FAQ & Section Info
Your selection for a radiator is heavily based around your PC case. The important thing to remember is to choose a radiator with a find density and thickness that is compatible with your fans. Keep in mind that radiators are much larger than the fan slots they are mounted on. Double check your measurements to ensure you have enough room in your case for the installation. Avoid aluminum radiators as they are corrosion prone.
Typically you should have at least a 120mm radiator for every GPU and CPU block in your system.
Only if you can cross ventilate it with cool air. A smaller radiator with a proper push pull fan setup will outperform a larger radiator with sub-par airflow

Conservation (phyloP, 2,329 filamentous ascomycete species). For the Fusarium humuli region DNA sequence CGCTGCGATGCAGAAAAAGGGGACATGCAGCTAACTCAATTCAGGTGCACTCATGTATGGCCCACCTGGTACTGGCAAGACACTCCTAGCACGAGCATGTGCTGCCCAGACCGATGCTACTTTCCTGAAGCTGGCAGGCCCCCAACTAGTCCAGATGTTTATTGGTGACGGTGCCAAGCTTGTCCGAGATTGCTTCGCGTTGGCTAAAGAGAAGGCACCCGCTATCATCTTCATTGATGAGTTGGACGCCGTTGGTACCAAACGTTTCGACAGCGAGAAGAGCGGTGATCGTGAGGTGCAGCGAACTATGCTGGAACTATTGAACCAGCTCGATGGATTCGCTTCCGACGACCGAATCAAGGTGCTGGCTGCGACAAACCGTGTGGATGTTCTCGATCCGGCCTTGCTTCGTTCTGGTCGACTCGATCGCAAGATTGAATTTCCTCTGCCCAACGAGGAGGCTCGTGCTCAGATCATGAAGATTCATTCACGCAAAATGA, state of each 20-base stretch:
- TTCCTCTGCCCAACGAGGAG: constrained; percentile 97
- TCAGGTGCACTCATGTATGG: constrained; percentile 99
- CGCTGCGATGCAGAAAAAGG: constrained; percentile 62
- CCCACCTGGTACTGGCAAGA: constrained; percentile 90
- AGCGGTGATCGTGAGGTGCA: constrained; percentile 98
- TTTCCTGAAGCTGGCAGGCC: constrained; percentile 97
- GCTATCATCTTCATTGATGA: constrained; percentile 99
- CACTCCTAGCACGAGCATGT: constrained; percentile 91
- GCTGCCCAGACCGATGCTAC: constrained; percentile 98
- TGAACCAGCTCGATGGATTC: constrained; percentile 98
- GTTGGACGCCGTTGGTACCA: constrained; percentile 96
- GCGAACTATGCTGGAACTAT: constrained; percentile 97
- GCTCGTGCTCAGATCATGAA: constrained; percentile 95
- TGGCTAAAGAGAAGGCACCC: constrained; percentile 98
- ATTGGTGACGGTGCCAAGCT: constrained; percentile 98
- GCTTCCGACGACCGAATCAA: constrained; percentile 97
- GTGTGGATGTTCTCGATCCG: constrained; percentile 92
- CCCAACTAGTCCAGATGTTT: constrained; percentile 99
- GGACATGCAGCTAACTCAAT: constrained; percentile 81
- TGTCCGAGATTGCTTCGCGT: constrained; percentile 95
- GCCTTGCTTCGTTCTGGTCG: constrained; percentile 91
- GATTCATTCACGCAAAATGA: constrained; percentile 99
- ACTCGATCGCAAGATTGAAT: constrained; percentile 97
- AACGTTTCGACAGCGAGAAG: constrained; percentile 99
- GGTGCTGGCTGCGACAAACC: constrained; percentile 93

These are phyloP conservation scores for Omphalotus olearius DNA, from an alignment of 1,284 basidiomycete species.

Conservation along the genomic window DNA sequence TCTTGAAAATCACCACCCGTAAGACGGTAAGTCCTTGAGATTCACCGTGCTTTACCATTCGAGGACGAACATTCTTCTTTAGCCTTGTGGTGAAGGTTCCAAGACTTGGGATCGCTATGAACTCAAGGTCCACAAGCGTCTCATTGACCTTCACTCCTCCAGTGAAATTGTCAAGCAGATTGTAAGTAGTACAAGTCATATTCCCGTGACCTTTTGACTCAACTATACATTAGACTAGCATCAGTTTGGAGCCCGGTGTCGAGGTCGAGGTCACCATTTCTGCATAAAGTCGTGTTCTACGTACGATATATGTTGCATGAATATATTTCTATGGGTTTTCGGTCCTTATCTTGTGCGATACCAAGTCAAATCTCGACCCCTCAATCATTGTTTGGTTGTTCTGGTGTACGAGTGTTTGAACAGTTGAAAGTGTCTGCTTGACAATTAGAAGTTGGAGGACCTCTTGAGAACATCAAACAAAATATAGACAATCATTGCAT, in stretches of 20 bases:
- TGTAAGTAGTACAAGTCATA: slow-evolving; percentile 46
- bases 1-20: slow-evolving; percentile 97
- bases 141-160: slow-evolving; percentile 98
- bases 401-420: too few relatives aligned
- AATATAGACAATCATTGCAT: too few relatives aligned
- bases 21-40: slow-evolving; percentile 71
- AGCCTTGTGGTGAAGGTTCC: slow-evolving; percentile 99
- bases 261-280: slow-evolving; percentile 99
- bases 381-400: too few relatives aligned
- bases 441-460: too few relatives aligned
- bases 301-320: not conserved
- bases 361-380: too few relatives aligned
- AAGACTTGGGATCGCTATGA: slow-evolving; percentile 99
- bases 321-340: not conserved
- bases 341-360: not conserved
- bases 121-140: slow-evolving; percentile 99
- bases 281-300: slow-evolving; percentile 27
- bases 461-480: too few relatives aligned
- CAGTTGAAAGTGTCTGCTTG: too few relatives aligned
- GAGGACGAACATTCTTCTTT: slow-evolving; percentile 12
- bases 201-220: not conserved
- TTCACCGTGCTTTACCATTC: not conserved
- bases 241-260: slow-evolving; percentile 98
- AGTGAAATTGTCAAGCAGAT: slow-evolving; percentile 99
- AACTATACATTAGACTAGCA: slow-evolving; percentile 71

The radiator's primary function is cooling of the fluid. With a radiator you typically have thin (in the range of milimeters) fins that are spaced apart to allow for air to flow through them. The radiator returns the cooled down liquid back to the reservoir. Typically a radiator will have fans connected to it to push or pull the air through the cooling fins.
You'll need to check the size of your radiator to see what size fans you'll need, but in general fans used to cool a radiator as part of a water cooling loop don't have to be all that powerful. In fact, due to noise considerations, most people building loops try to go with low-speed / low-noise fans or medium-speed / medium-noise fans. Noise reduction is usally a primary reason to build a water cooling loop in the first place. With the static pressure build-up on your radiator you want to make sure you can get the air through your fans.
The general process is as follows: